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Ask the Governor
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Permanent Link: http://ufdc.ufl.edu/UF00082134/00003
 Material Information
Title: Ask the Governor
Physical Description: nos. in : ; 36 cm.
Creator: Florida -- Governor (1961-1965 : Bryant)
Publisher: s.n.
Place of Publication: Tallahassee
Creation Date: January 1, 1962
 Subjects
Subjects / Keywords: Politics and government -- Periodicals -- Florida -- 1951-   ( lcsh )
Genre: serial   ( sobekcm )
 Record Information
Source Institution: University of Florida
Rights Management: All rights reserved by the source institution and holding location.
Resource Identifier: aleph - 001594841
notis - AHL8924
System ID: UF00082134:00003

Full Text


Transcript of ASK THE GOVERNOR Op

As taped for radio release the week of <
January 1, 1962


It's time to "Ask the Governor,' when Govern r arris

Bryant answers questions sent in by citizens from throu ut? Frida.

QUESTION-.: The first question concerns the recent Saturday

Evening Post article in which author Philip Wylie says, "Florida was

losing a priceless natural heritage through failure to control

drought problems by allowing developers to wipe out valuable trees

and brush in the name of land clearing and by failure to control

construction in areas adjacent to cities but without city building

standards." Several questions have come as to whether or not

anything is being done in these areas.

GOVERNOR: Well, let me say first of all, that I don't agree

with Mr. Wylie at all. I don't know what his source of information

is but he seems to be rather poorly informed about these matters. As

a matter of fact, Florida is doing a great deal to preserve its

priceless natural heritage through the controlling of drought

problems and flood problems too. The Central and South Florida Flood

program in which the state itself has put many millions of dollars

and which will cost us over three hundred million dollars before it

is finished, is one evidence of the work we are doing. The enactment

by the Legislature in 1961 of the Southwest Florida Flood Control

program is another evidence of this. The establishment of the

Conservation and Water Resources Program -- we are moving forward

very rapidly to do this. Then in the areas of land clearing, of

course, nobody can take away from individuals the right to develop

their own land provided it is consistent with zoning and other

regulations properly imposed. But we have a state-wide committee

studying and we have zoning committees working, and we have regulatory

groups and bodies everywhere that are doing everything that they can

to see to it that as Florida develops it maintains the beauty which

has made it remarkable.

I would like to remind Mr. Wylie and everybody else that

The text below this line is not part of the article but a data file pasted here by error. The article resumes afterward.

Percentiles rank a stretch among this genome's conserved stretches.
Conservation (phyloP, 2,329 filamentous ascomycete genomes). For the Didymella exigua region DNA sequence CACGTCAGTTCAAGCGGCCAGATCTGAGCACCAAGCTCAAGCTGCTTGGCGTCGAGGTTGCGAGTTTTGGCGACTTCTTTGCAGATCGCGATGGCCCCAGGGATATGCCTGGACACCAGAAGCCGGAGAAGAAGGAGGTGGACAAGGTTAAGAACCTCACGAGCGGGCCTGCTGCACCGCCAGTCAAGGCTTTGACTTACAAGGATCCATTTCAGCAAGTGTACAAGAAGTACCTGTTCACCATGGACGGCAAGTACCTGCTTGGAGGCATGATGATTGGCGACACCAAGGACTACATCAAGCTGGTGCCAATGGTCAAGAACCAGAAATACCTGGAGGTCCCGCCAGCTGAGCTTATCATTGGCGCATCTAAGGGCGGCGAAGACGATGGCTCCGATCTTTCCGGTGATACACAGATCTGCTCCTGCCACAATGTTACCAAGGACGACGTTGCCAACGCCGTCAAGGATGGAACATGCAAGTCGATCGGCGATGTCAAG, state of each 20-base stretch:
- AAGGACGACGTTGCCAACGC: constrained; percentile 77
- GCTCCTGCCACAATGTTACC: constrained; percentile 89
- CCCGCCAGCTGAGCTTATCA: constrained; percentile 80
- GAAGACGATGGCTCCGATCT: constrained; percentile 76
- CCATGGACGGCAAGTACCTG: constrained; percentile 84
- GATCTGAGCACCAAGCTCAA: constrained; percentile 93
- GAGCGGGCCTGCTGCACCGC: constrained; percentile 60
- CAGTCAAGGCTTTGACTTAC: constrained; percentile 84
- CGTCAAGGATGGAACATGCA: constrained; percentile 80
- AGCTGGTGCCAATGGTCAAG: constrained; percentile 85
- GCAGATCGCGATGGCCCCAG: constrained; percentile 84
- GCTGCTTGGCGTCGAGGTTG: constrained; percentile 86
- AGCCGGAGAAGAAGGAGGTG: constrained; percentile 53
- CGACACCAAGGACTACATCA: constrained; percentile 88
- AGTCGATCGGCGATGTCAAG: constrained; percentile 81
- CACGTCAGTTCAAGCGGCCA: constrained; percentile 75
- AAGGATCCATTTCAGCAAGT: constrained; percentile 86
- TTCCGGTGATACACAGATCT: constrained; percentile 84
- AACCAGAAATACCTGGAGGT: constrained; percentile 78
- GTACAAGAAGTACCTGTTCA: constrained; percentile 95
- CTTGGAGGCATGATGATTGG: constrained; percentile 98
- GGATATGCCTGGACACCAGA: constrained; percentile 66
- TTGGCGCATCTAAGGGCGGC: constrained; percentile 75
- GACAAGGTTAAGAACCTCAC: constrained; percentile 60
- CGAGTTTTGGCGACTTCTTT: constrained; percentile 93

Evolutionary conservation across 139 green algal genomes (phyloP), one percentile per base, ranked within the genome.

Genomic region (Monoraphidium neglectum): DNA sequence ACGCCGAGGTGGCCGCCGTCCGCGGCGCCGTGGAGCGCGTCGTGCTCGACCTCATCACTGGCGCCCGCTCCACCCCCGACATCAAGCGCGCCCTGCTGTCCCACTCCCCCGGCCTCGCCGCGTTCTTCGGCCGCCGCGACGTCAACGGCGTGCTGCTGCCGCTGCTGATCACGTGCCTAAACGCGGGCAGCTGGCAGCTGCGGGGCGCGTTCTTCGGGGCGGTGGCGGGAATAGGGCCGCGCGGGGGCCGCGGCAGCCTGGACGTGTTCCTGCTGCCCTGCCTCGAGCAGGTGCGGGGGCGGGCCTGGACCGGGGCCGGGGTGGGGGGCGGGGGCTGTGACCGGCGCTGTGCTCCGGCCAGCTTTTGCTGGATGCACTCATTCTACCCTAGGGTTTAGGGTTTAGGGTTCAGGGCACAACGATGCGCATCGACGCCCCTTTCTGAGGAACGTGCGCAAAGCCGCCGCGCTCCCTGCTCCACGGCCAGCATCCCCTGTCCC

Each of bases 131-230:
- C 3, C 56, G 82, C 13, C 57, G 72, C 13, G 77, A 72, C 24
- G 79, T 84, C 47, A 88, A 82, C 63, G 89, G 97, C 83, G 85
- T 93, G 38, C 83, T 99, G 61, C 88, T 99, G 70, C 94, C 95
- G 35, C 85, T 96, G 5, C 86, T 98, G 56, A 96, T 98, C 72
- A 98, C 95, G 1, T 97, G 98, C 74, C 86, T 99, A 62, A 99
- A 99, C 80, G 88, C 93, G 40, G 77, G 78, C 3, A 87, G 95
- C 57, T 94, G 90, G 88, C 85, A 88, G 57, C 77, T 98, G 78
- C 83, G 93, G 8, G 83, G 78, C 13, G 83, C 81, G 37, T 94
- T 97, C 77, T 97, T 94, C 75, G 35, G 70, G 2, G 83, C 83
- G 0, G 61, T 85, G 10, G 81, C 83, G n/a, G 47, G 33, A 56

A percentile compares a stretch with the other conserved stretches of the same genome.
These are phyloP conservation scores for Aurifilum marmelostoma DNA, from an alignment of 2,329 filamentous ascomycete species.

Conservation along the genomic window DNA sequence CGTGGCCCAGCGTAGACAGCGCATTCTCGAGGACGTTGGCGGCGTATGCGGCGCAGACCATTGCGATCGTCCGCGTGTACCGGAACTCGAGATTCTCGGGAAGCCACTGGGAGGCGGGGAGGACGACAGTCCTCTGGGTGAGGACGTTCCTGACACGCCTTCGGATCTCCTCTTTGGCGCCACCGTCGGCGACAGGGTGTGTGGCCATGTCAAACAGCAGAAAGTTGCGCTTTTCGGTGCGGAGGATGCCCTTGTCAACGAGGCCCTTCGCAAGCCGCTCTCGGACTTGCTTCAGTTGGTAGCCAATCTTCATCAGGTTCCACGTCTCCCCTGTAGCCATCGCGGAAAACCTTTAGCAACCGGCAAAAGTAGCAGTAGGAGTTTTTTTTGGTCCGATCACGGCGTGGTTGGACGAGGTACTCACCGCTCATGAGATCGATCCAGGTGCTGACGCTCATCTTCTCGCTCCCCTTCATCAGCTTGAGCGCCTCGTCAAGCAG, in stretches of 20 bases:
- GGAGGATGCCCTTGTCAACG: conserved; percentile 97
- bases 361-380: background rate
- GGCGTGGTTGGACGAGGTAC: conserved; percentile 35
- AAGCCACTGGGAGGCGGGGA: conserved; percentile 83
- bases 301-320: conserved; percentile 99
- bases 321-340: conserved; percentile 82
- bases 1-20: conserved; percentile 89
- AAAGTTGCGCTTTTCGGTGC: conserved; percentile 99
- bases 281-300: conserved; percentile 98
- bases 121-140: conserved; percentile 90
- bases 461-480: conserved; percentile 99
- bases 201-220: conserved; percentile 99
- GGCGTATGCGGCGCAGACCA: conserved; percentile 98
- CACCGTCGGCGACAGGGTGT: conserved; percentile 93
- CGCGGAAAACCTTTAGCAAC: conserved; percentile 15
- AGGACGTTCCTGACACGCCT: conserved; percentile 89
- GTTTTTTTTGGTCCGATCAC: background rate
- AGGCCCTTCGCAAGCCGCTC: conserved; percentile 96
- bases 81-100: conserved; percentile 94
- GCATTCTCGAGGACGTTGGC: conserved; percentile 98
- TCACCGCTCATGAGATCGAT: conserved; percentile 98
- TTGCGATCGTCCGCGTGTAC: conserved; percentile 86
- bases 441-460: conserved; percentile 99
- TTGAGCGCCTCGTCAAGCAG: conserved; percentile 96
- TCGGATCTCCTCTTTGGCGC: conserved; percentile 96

Miami, for instance, at one time was a very unattractive place of

scrub palms and alligators and it was developers that made it the

paradise and the beautiful place that it is today. It takes private





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enterprise and developers to do these things and the government is

trying to do everything it can to make their work good and beneficial.

QUESTION: Governor, you made a recent inspection trip over a highway

in Duval County. A Jacksonville resident has written to ask just

exactly what trips of this sort mean to you.

GOVERNOR: Well, there isn't any way to grasp a problem of this kind

as well as by seeing what you are dealing with. A lawn on a map is

fine, but you need to drive along or fly over an area and see the

stores the filling stations, the motels and the general development;

you need to see whether you are going through slum housing or good

residential area. There are so many things you can tell by looking

with that in mind at a particular area that you can't tell any other

way. We have engineering reports, but I need to see for myself in

as many instances as I can. That's what these trips mean to me --

the privilege and the opportunity to see for myself.

QUESTION: On the subject of highways -- a question has come as to how

the projects to be included in the State Road Department budget in a

given year are determined.

GOVERNOR: Well, the Road Department conducts hearings in all the five

districts of the state. At each one of the district offices they

conduct hearings at which local representatives and Senators alnd

county commissioners and private citizens are invited to come in and

tell the Road Board members what, in their opinion, are the most

necessary roads in that district. And then other hearings are held

in Tallahassee. Our engineers make their reports. We have men doing

long-range planning, We, of course, have to correlate our activities

with the federal government, with the Federal Bureau of Public Roads,

and when all of these things are brought together then the Road Board

sits down to compile a plan for the entire state. Briefly, this is

the way its done and it is done once a year.

Thank you sir. If you have a question of general intar:zb

you would like Governor Bryant to answer on this program, jot it

down on a postcard and send it to "Ask the Governor" Governor's

Office, Tallahassee, or in care of this station, which has made

available this time in the public interest. Be with us again next

week when again we "Ask the Governor."